Robin Collins and Dr. Sylvie Lemieux, CNANW Co-chairpersons
The 1962 Cuban Missile Crisis started because two superpowers, each capable of global annihilation but mis-judging the security expectations of their rivals, called the other’s bluff and moved us all close to nuclear war.
When Soviet Premier Khrushchev and US President Kennedy faced off over Cuba’s decision to host Soviet nuclear missiles, the world was only 17 years’ distance from the mass slaughter of Hiroshima and Nagasaki civilians. Atomic destruction was still palpable, and fear was widespread. Today, we are more than 75 years removed, and it isn’t clear how many people appreciate the severity of our emergency.
The Cuba crisis ended because sober heads were allowed room to discuss the peaceful route away from Doomsday, with some of that sobriety being in the conflict-resolution efforts of UN Secretary-General U Thant. Behind-the-scenes deals were engineered. (The US agreed to quietly remove their missiles from Turkey and the USSR theirs from Cuba). The resulting collaboration would benefit both sides, and humankind.
The crisis was so severe and tensions so high that far-reaching efforts were made afterwards to reduce risks even further. Over the next dozen years alone, an array of eight nuclear weapon-related treaties were agreed. Among them was the establishment in 1963 of a direct hot line between Washington and Moscow to reduce the likelihood of nuclear war by mistake or misinterpretation. This was followed by a Limited Test Ban Treaty (late 1963); the cornerstone Nuclear Non-Proliferation Treaty (1968) which is today signed by 191 countries; and the Anti-Ballistic Missile Treaty (in 1972). Other treaties would follow.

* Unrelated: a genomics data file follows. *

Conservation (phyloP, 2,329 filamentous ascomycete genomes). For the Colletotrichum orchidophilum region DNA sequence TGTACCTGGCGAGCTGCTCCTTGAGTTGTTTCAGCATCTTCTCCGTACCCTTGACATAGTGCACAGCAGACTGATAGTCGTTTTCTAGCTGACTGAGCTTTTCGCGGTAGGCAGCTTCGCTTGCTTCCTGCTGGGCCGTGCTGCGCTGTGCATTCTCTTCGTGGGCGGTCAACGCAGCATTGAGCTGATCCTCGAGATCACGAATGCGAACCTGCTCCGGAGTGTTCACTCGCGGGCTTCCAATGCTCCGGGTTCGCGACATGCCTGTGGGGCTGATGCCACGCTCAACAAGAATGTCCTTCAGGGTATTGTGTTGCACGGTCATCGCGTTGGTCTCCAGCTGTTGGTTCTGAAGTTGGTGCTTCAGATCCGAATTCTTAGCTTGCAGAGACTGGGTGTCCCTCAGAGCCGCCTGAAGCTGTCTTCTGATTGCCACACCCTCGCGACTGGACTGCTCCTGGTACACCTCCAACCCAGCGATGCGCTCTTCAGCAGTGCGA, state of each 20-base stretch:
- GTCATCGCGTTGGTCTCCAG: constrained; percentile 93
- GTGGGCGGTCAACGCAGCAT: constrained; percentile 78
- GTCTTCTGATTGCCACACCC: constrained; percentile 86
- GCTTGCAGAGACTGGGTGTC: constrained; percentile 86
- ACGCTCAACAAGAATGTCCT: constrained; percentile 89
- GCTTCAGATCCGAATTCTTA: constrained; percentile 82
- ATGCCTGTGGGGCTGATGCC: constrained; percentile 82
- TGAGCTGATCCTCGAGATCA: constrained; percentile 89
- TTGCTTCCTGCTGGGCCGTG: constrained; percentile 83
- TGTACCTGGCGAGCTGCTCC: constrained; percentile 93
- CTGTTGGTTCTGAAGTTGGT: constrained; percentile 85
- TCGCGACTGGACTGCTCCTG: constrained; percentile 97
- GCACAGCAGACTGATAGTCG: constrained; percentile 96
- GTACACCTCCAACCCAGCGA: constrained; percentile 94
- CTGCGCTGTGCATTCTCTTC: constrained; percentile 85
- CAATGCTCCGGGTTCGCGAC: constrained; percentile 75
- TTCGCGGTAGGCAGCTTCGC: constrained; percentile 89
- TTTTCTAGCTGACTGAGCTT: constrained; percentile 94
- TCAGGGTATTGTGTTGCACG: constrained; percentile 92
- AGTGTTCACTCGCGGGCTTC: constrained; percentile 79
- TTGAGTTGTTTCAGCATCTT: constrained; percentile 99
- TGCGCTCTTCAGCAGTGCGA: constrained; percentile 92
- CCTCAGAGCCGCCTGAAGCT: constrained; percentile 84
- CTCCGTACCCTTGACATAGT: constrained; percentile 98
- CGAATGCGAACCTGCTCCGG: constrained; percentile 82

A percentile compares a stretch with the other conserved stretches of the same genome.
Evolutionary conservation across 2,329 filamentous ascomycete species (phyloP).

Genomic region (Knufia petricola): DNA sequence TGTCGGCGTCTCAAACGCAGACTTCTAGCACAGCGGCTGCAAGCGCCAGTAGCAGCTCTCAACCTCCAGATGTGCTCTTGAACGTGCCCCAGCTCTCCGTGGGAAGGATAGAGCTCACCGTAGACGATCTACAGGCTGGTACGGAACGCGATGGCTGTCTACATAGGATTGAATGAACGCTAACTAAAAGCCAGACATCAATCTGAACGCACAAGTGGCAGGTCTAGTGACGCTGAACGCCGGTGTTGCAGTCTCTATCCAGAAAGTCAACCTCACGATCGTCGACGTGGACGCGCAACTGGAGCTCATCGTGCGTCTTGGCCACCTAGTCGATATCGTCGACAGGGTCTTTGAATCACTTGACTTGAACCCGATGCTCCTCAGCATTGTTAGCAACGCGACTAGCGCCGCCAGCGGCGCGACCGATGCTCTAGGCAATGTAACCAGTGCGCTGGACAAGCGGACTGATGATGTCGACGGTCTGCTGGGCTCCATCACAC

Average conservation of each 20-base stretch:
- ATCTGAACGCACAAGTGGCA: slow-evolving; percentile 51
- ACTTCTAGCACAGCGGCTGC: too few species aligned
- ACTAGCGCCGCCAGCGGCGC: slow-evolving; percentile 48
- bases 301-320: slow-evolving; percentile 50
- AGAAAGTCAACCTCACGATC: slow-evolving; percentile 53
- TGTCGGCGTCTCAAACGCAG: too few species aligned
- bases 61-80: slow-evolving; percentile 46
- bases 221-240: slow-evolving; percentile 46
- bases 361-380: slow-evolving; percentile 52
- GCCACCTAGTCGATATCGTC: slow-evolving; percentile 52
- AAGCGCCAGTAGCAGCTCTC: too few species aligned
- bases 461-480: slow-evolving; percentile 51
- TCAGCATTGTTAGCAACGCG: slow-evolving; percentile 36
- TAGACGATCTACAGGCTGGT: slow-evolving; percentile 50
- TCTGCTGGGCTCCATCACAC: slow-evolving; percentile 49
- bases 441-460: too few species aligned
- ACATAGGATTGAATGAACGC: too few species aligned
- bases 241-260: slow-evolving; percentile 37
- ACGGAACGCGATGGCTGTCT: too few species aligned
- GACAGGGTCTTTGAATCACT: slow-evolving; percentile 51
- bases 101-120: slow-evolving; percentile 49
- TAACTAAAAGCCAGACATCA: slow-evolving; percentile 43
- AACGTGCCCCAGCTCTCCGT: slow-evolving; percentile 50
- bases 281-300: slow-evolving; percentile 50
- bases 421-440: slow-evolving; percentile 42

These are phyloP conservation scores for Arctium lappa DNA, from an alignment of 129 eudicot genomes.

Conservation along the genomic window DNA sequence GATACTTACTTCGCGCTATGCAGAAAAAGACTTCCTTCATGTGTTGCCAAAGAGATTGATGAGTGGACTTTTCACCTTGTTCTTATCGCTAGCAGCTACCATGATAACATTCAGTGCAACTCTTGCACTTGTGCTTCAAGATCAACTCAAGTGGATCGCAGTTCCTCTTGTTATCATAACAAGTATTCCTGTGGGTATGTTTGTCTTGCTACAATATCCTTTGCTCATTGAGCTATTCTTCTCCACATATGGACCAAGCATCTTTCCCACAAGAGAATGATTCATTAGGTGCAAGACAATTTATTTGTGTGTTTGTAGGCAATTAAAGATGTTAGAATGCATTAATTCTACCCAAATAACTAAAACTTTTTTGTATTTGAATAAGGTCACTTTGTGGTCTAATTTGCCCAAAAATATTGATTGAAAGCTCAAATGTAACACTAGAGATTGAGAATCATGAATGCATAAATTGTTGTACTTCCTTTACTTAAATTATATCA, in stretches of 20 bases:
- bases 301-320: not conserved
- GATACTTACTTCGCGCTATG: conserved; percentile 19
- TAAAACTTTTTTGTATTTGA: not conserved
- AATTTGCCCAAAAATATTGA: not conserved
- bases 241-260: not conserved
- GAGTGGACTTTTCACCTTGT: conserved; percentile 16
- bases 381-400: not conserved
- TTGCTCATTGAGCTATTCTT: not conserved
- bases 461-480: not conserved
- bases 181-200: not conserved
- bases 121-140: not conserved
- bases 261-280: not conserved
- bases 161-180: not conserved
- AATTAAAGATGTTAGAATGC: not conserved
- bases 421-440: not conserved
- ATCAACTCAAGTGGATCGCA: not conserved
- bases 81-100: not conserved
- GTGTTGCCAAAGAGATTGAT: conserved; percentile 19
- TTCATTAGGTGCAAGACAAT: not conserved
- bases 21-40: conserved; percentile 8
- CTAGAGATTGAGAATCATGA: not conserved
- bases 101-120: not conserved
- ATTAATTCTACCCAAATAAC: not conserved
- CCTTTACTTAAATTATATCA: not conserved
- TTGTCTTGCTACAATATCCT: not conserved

Today in Europe, 60 years after the Cuba crisis, there is a hot war between Russia and Ukraine but also a proxy war that risks enlargement and escalation. In 1962, while a single American U-2 pilot died during an aerial reconnaissance mission over Cuba, there were not thousands killed nor cities destroyed, nor occupied regions annexed.
We also know more today about the likely impact of even a small nuclear exchange. According to modelled calculations, a relatively small nuclear weapon exchange could cause dramatic global cooling and result in a “nuclear famine” that would ravage the earth.
Eventually there will have to be peace in Ukraine. Until then, we must focus also on preventing this war from “going nuclear” wherein millions might be endangered in the fallout (and worse.)
It may seem unlikely in this moment that elimination of all nuclear weapons can be put back on the front policy burner. Threatened use of “tactical” nuclear weapons is ubiquitous in the daily news. Yet, Canada can have a role in the de-escalation of tensions and in the replacement security thinking and diplomacy that urgently need to be put into place. 60 years ago, we saw the quelling of an earth-threatening crisis then lead quickly to major arms control and disarmament opportunities. This is our urgent task now, too. Canada, get ready to help.